What’s holding up the Australian dollar?

A couple of takes. First ANZ:

  • The run-up to 0.8000 looks stretched. Continued uncertainty about the USD may hold the AUD up, however
  • We see rates on hold at 1.5%. Recent data suggests the risks to the upside are rising.
  • We have used statistical techniques to analyse the language in the RBA’s post-board meeting statements. From this we have constructed a measure of the RBA’s bias – our RBA Bias Index. This index provides a clear signal about the likely change in the cash rate over the coming 6-12 months (Figure 3). It also leads changes in market pricing of the RBA cash rate. The most recent post-meeting statements have taken the RBA Bias Index a little above one. This indicates the RBA’s policy bias is starting to lean in a slightly hawkish direction. We don’t think the signal is yet strong enough to shift our view from ‘on hold’, but the evolution of the RBA’s language clearly bears watching.

Meh. The RBA’s dwelling construction and business investment outlook is way too strong. If it hikes it’ll be a policy error. Still quite unlikely.

Also, Morgan Stanley:

Commodity price strength has come on the back of better global demand and China reducing excess capacity. We have often cited the CRB RIND index which has been increasing again as of late (Exhibit 6). We prefer the RIND as it excludes speculative forces and marks the underlying trend. Commodity reflation supports commodity producers via the terms of trade channel. We view this as a likely explanation as to why AUD has been supported despite declining speculative sentiment (Exhibit 7).

I’d like to know what the DSI measures. Terrific correlation there. It’s not forex traders, which are long AUD on COMEX.

In short, commodity prices are keeping the currency range high at the moment while US political risk is pushing it around day-to-day via the USD. The RBA is still on sidelines.

My view remains that there is good risk of one more spike higher as the Fed under-delivers on tightening expectations.

But still substantially lower next year as China slows.

David Llewellyn-smith is Chief Strategist at the Macrobusiness Fund, which is currently substantially allocated into international assets. If you want to get your money offshore to catch any downdraft in the Australian dollar then fill in your details below and we’ll be in touch.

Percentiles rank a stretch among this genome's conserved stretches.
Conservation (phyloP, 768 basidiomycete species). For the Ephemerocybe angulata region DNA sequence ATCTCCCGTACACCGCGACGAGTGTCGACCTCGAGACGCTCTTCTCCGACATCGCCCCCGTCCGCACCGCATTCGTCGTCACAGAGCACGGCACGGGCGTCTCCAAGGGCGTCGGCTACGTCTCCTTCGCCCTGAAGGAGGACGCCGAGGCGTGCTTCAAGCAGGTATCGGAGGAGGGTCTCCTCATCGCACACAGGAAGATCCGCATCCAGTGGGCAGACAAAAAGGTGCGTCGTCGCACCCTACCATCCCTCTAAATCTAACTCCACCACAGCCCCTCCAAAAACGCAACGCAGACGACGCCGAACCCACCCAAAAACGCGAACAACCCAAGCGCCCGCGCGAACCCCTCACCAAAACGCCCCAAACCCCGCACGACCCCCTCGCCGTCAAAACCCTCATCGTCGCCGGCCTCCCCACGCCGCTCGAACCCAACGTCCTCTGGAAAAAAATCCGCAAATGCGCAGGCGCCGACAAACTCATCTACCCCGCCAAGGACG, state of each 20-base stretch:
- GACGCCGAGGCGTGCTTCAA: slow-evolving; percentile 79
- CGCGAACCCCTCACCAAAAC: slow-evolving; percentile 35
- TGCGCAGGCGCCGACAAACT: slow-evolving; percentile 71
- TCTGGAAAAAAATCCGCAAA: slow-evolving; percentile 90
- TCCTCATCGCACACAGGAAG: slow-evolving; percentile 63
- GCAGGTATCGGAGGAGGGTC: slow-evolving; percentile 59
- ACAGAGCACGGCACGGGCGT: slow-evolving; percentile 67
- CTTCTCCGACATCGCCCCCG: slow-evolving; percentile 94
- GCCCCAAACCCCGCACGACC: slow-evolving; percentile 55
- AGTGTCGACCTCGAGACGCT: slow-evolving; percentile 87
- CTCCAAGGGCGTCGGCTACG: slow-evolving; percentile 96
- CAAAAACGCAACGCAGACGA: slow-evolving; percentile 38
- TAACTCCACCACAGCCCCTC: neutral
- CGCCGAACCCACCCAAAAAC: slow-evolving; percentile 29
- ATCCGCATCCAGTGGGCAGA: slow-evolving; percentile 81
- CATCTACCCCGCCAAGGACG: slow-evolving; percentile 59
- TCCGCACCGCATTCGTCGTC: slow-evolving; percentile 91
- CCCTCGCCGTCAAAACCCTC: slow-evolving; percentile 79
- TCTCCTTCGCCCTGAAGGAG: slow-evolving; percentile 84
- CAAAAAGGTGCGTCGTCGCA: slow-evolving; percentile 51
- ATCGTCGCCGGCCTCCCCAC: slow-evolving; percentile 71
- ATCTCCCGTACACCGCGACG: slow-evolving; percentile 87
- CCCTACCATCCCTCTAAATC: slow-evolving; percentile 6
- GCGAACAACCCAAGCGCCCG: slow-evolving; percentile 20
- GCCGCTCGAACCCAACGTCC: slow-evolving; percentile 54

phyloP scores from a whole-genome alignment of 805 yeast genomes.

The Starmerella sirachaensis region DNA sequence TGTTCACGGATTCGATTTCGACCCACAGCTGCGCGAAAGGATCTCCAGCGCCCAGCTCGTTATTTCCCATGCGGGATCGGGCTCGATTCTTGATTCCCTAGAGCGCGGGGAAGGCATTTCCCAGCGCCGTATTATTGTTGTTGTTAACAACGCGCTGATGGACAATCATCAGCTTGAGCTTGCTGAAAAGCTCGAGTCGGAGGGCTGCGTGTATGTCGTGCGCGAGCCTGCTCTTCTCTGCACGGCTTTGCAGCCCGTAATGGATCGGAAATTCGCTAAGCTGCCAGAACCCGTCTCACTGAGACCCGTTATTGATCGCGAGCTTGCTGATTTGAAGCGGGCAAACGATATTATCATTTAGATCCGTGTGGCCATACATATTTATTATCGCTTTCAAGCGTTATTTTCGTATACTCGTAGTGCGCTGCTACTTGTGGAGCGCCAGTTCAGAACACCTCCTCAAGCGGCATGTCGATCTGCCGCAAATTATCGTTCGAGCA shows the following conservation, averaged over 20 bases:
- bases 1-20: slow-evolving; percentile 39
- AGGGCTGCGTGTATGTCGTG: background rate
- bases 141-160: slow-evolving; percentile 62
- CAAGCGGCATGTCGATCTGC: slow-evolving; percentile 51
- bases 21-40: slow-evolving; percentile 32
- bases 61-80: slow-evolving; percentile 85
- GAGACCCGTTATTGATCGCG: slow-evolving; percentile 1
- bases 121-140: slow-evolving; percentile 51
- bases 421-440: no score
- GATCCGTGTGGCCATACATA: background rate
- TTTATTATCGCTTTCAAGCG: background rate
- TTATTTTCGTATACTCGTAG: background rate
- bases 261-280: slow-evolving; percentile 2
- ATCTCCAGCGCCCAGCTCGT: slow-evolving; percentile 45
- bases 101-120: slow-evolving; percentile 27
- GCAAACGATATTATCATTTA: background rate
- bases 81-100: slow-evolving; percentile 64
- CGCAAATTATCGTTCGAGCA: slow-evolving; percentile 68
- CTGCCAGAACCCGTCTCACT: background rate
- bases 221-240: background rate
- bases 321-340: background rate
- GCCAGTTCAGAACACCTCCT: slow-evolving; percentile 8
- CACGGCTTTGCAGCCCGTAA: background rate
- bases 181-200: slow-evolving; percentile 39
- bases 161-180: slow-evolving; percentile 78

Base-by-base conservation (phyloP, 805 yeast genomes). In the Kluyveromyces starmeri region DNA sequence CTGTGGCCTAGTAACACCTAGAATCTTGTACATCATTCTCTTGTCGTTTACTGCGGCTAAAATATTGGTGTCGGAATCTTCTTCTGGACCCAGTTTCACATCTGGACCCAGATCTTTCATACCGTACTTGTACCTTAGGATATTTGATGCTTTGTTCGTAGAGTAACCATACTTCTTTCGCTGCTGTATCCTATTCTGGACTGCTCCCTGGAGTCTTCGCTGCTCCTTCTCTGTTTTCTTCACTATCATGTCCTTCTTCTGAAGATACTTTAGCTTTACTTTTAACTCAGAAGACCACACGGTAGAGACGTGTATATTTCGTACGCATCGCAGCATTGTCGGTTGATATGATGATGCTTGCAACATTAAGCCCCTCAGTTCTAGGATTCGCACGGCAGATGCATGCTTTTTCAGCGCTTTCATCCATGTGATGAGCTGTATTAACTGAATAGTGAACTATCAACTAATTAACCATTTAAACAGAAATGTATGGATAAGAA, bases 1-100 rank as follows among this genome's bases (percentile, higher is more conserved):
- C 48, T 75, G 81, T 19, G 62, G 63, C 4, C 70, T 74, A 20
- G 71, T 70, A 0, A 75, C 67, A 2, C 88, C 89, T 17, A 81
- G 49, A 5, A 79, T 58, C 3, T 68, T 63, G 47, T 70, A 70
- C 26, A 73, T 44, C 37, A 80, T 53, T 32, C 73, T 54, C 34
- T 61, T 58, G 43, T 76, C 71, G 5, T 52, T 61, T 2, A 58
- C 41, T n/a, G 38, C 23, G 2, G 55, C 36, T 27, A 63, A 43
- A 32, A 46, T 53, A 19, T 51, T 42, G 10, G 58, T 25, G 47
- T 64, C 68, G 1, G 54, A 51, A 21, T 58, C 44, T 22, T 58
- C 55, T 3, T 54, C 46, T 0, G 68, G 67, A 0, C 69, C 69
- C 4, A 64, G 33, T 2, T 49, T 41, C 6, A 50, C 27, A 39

The information on this blog contains general information and does not take into account your personal objectives, financial situation or needs. 


  1. http://store.traders.com/-v13-c06-backtst-pdf.html
    “The daily sentiment index (DSI) is based on nonprofessional speculators’ opinions of futures markets. Its creator, market timer Jake Bernstein of MBH Commodity Advisors, surveys nonprofessional traders at the end of each trading day regarding their level of bullish sentiment for each futures market and publishes the results after the markets close via a hotline, fax service and computer bulletin board. This index ranges from one to 100, in which a reading of 80 to 100 indicates that most of the respondents are extremely bullish, while a reading from one to 20 signifies that most respondents are extremely bearish. A reading of 50 would mean that the respondents are relatively neutral about the general market direction.

    Traders normally use the DSI as a contrarian tool. The logic behind doing so is that when everyone agrees on market direction, the market usually moves in the opposite direction because the current price has adequately discounted the prevailing sentiment. Thus, a reading of 25 or below is considered to be a bullish reading, while a reading of 75 or above is taken to be a bearish indication.”

    The contrarian point seems confusing when noting it against exhibit 7

  2. So where is the index at?

    I like dailyfxcm and actually trade on their platform here is there sentiment index of which like all others should be taken with a grain of salt.


    The rationale is not entirely “because the current price has adequately been discounted by prevailing sentiment”

    It’s traders taking profit, closing the bullish currencies to buy the bearish one to complete the trade, the rush for the bearish currency.

    Again pinch of salt.

    • Personally, The AUD is heavily traded for the size of our economy whilst offering virtually no yield.

      One catalyst and it will hit 65~

  3. Aussie1929MEMBER

    Consider the sentiment towards the USD and the possibility of their debt ceiling being raised again. The USD has been dropping which is one reason the AUD is perceived as up. I think the AUD could reach parity again because people will flock into bonds and the 10y looks to be in consolidation. Or people will flock to crypto currencies as the talk about them has increased alot in investment forum sites. Just my 2 cents.

  4. It’s possible, The AUD value is really a popularity contest but I’d argue the minuscule rollover rate is as about as popular as a fart in a elevator vs USD.

    I’m not giving a plug for FXCM but they are very decent with rollover and a 10,000 lot is offering 13cents USD a day.

    Holding $100,000 AUD for $9 usd interest a week 😕 Last time we went to parity and beyond it was almost $100 AUD for a equal lot and the momentum on the up.

    Given Australias extraordinary debt levels and economic prospects IR will tank as the western world comes out of recession.

    Long term AUD is going to 40 cents and my view as a decent trader is of the view AUD will have 0.5cent decline per month over the next 4-5 years.

    My praise goes to MB for their views of gas exports of which is the only “wild card” that I see affecting this view of mine.